another axis, which soon afterwards is discovered to be that of the ecliptic. But the knowledge of that is not here necessary : for, though the student is not yet in a state to apply the complete formula, he sees that the known part suffices for the relative positions, which may be determined at all times from observasions made in a space of six months The positions of the fixed stars thus determined for the day of each observation, serve to ascertain those of the sun for every day in a year. From this determination it is shown, that the apparent annual course of that luminary is a great circle inclined to the equator: the inclination of this circle to the equator, and the stars near which the common intersection falls, are ascertained for the year 1800 : the same particulars are determined, from Lacaille's tables, for 1750 : and the comparison of the two sets of results shows the retrogradation of the equinoctial points; proves, also, that the axis of the equator turns about the pole of the ecliptic; and furnishes a complete knowledge of the precession, and of the formulæ by which it may be computed. Here the Chevalier completes the explication of spherical astronomy, and of the diurnal motion both of the sun and of the stars. He then computes their risings and settings, the seasons and climates; and terminates both the first volume and this branch of his admirable induction, by an ingenious theorem for the correction of corre sponding altitudes.

In the course of the preceding induction, he introduces a simple but elegant synthetical solution of the problem of the shortest troilight. But upon this, being a matter of pure speculation, we cannot dwell : it is time we should turn to the second volume. The order observed in this volume will be evident from the contents of its several subdivisions. The subjects here treated in succession, are, the sun and its principal inequality ; elliptical motion; the hypotheses of the sun's motion, and of the earth's motion about the sun, with reasons for preferring the latter; different species of time; risings and settings of the planets; equation of time; the construction of solar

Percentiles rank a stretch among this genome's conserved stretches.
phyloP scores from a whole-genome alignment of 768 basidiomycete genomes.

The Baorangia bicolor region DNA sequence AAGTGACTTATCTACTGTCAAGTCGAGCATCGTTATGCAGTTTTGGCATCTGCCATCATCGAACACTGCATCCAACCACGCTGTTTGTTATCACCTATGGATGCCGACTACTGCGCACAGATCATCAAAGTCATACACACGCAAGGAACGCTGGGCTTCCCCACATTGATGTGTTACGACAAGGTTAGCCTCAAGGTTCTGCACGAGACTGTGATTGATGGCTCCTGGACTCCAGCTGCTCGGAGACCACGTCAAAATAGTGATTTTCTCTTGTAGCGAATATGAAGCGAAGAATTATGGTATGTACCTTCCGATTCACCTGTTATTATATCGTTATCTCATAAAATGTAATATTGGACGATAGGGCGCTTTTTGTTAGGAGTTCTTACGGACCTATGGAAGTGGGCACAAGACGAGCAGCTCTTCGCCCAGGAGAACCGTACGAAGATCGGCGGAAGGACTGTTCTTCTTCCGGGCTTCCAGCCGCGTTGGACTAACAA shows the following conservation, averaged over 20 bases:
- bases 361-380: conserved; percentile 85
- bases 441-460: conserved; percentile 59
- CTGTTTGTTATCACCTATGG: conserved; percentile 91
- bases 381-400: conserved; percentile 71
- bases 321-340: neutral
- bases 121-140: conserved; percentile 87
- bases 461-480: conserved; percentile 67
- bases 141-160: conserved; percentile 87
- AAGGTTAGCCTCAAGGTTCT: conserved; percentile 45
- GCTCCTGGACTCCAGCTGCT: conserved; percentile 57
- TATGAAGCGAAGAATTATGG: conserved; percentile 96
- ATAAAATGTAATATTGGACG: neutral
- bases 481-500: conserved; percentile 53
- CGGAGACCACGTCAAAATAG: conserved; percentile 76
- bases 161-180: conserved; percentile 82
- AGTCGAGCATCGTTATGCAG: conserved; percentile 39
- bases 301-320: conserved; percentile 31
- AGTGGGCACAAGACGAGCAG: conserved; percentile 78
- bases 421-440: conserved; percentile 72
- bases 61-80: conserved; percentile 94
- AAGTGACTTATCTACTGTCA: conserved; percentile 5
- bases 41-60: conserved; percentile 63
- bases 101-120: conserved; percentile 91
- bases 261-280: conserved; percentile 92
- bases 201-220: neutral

les; the moon ; eclipses; the planets in their order, with a general table of the planetary system.

When tracing the inequalities of the sun's annual motion, M. Delambre first explains them after the manner of the ancients by an eccentric or an epicycle, and then deduces from those theories expressions which are found of the same form as those of the elliptical motion, and which both enable the student to estimate the errors of the ancient hypotheses, and lead him to the true elliptic theory and the Keplerean laws. He exhibits severalmethods of computing tables of the equation of the centre, the


radius vector and its logarithm, true and mean anomalies, &c. one of which is new, simple, and proceeds directly to its object with all requisite precision. Here, also, he presents some valuable formulæ by Gauss, Oriani, Lagrange, &c. which, we believe, are as yet but little known in England; and he exhibits several comprehensive and useful tables. Other valuable tables are given in the disquisitions on the equation of time, and on the solar reductions to the meridian and the solstice.

The three last chapters in this volume abound with elaborate and excellent investigation. The theory of the moon is presented with great perspicuity and elegance; and a very ingenious method is given for finding, by observation and classifying, all the perceptible inequalities in the motion of that luminary. The determination of the lunar revolutions, or months, lead naturally to the theory of eclipses. The Author exhibits a very simple graphical construction, by which the principal circumstances of eclipses may be determined with sufficient accuracy for most practical purposes ; furnishing, indeed, as we have ascertained by trial, the times of the beginning, middle, and end of an eclipse, each within a minute. Here it is that the great utility of the theorems concerning parallaxes is evinced. But the Author, at the same time that he shows how advantageously they may be employed, shows also how the student may attain his object without having recourse to them. He proposes a new and ingenious trigonometrical method of computing, more simply and more exactly than by any other process we have hitherto seen, all the circumstances of an eclipse of the sun, moon, star, or planet, the lines of commencement and termination, the phases, &c. for all parts of the earth. The whole is reduced to the computation of two triangles, the one spherical, the other rectilinear; the same formulæ serving for all the phenomena, which is a peculiar advantage of this method. Our Author elucidates the method by a detailed example.

Among the interesting matter relating to the planets, in the copious chapter of 176 pages which terminates the second volume, we find some curious formulæ for the computation of rare and important phenomena, by Delambre himself; and farther theorems applicable to the motion of newly discovered planets and comets, extracted from a work by M, Gauss, entitled, “ Theoria Motús Corporum cælestium in Sectionibus conicis solem ambientium."

The subject of transits of inferior planets over the sun's disk, is treated with considerable perspicuity, and the use of the transits of Venus especially, in determining the parallax of the sun, is shown by a very full account of the observations, processes, and deductions, in the case of the celebrated transit of 1769,